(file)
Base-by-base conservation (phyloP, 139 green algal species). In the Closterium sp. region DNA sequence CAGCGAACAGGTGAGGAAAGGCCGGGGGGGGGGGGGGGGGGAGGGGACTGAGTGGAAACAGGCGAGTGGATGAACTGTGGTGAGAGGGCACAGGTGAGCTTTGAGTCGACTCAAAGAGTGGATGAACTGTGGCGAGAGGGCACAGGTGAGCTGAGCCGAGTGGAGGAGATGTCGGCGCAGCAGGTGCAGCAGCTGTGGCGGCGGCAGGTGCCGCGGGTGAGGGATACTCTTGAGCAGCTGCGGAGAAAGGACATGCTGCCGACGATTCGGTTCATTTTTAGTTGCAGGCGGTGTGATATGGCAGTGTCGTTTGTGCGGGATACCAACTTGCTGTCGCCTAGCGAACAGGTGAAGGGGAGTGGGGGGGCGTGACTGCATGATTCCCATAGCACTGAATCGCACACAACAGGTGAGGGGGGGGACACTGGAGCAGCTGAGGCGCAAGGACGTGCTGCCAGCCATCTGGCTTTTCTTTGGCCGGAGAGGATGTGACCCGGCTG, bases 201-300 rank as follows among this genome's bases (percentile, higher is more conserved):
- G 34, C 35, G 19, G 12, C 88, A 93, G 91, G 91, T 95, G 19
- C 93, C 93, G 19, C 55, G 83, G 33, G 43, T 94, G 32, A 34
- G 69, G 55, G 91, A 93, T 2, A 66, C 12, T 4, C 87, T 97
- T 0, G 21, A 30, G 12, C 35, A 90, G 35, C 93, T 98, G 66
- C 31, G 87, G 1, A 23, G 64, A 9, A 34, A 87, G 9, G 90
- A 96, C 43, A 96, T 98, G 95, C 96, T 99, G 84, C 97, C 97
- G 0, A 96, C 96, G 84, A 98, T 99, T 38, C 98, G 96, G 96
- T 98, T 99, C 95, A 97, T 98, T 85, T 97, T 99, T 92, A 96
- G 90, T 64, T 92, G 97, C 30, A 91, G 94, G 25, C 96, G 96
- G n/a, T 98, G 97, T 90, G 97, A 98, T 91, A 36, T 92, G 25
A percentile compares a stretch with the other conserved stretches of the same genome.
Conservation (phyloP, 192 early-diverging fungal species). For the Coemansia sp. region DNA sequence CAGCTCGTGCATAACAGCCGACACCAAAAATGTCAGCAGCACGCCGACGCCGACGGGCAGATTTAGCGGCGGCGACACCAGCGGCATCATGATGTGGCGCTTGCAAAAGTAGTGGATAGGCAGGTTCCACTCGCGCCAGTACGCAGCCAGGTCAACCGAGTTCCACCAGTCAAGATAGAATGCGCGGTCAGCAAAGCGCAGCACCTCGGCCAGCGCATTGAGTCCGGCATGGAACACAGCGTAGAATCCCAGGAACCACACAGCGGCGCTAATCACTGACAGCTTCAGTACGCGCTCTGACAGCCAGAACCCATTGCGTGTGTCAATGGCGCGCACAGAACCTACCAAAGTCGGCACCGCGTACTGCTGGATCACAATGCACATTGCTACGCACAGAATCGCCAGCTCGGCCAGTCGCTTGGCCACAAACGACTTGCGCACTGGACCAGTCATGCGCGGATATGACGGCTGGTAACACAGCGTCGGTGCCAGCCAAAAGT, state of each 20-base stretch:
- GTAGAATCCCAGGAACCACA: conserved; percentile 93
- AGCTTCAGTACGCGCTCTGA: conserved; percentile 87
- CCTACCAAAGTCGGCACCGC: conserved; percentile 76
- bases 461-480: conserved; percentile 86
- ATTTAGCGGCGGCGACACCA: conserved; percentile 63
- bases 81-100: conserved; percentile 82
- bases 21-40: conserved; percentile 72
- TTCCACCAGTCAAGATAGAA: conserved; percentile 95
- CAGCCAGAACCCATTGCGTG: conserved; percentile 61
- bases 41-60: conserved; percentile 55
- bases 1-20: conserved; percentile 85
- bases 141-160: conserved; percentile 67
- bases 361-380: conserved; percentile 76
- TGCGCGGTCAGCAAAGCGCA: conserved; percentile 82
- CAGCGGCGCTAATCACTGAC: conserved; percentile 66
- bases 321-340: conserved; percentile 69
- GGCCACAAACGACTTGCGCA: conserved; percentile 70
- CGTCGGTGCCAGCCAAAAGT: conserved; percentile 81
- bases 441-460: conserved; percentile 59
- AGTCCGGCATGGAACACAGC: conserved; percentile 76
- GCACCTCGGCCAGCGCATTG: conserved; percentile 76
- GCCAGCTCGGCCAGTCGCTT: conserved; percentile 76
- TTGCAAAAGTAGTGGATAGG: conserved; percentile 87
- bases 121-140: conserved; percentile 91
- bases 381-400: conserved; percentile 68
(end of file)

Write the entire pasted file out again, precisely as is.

Base-by-base conservation (phyloP, 139 green algal species). In the Closterium sp. region DNA sequence CAGCGAACAGGTGAGGAAAGGCCGGGGGGGGGGGGGGGGGGAGGGGACTGAGTGGAAACAGGCGAGTGGATGAACTGTGGTGAGAGGGCACAGGTGAGCTTTGAGTCGACTCAAAGAGTGGATGAACTGTGGCGAGAGGGCACAGGTGAGCTGAGCCGAGTGGAGGAGATGTCGGCGCAGCAGGTGCAGCAGCTGTGGCGGCGGCAGGTGCCGCGGGTGAGGGATACTCTTGAGCAGCTGCGGAGAAAGGACATGCTGCCGACGATTCGGTTCATTTTTAGTTGCAGGCGGTGTGATATGGCAGTGTCGTTTGTGCGGGATACCAACTTGCTGTCGCCTAGCGAACAGGTGAAGGGGAGTGGGGGGGCGTGACTGCATGATTCCCATAGCACTGAATCGCACACAACAGGTGAGGGGGGGGACACTGGAGCAGCTGAGGCGCAAGGACGTGCTGCCAGCCATCTGGCTTTTCTTTGGCCGGAGAGGATGTGACCCGGCTG, bases 201-300 rank as follows among this genome's bases (percentile, higher is more conserved):
- G 34, C 35, G 19, G 12, C 88, A 93, G 91, G 91, T 95, G 19
- C 93, C 93, G 19, C 55, G 83, G 33, G 43, T 94, G 32, A 34
- G 69, G 55, G 91, A 93, T 2, A 66, C 12, T 4, C 87, T 97
- T 0, G 21, A 30, G 12, C 35, A 90, G 35, C 93, T 98, G 66
- C 31, G 87, G 1, A 23, G 64, A 9, A 34, A 87, G 9, G 90
- A 96, C 43, A 96, T 98, G 95, C 96, T 99, G 84, C 97, C 97
- G 0, A 96, C 96, G 84, A 98, T 99, T 38, C 98, G 96, G 96
- T 98, T 99, C 95, A 97, T 98, T 85, T 97, T 99, T 92, A 96
- G 90, T 64, T 92, G 97, C 30, A 91, G 94, G 25, C 96, G 96
- G n/a, T 98, G 97, T 90, G 97, A 98, T 91, A 36, T 92, G 25
A percentile compares a stretch with the other conserved stretches of the same genome.
Conservation (phyloP, 192 early-diverging fungal species). For the Coemansia sp. region DNA sequence CAGCTCGTGCATAACAGCCGACACCAAAAATGTCAGCAGCACGCCGACGCCGACGGGCAGATTTAGCGGCGGCGACACCAGCGGCATCATGATGTGGCGCTTGCAAAAGTAGTGGATAGGCAGGTTCCACTCGCGCCAGTACGCAGCCAGGTCAACCGAGTTCCACCAGTCAAGATAGAATGCGCGGTCAGCAAAGCGCAGCACCTCGGCCAGCGCATTGAGTCCGGCATGGAACACAGCGTAGAATCCCAGGAACCACACAGCGGCGCTAATCACTGACAGCTTCAGTACGCGCTCTGACAGCCAGAACCCATTGCGTGTGTCAATGGCGCGCACAGAACCTACCAAAGTCGGCACCGCGTACTGCTGGATCACAATGCACATTGCTACGCACAGAATCGCCAGCTCGGCCAGTCGCTTGGCCACAAACGACTTGCGCACTGGACCAGTCATGCGCGGATATGACGGCTGGTAACACAGCGTCGGTGCCAGCCAAAAGT, state of each 20-base stretch:
- GTAGAATCCCAGGAACCACA: conserved; percentile 93
- AGCTTCAGTACGCGCTCTGA: conserved; percentile 87
- CCTACCAAAGTCGGCACCGC: conserved; percentile 76
- bases 461-480: conserved; percentile 86
- ATTTAGCGGCGGCGACACCA: conserved; percentile 63
- bases 81-100: conserved; percentile 82
- bases 21-40: conserved; percentile 72
- TTCCACCAGTCAAGATAGAA: conserved; percentile 95
- CAGCCAGAACCCATTGCGTG: conserved; percentile 61
- bases 41-60: conserved; percentile 55
- bases 1-20: conserved; percentile 85
- bases 141-160: conserved; percentile 67
- bases 361-380: conserved; percentile 76
- TGCGCGGTCAGCAAAGCGCA: conserved; percentile 82
- CAGCGGCGCTAATCACTGAC: conserved; percentile 66
- bases 321-340: conserved; percentile 69
- GGCCACAAACGACTTGCGCA: conserved; percentile 70
- CGTCGGTGCCAGCCAAAAGT: conserved; percentile 81
- bases 441-460: conserved; percentile 59
- AGTCCGGCATGGAACACAGC: conserved; percentile 76
- GCACCTCGGCCAGCGCATTG: conserved; percentile 76
- GCCAGCTCGGCCAGTCGCTT: conserved; percentile 76
- TTGCAAAAGTAGTGGATAGG: conserved; percentile 87
- bases 121-140: conserved; percentile 91
- bases 381-400: conserved; percentile 68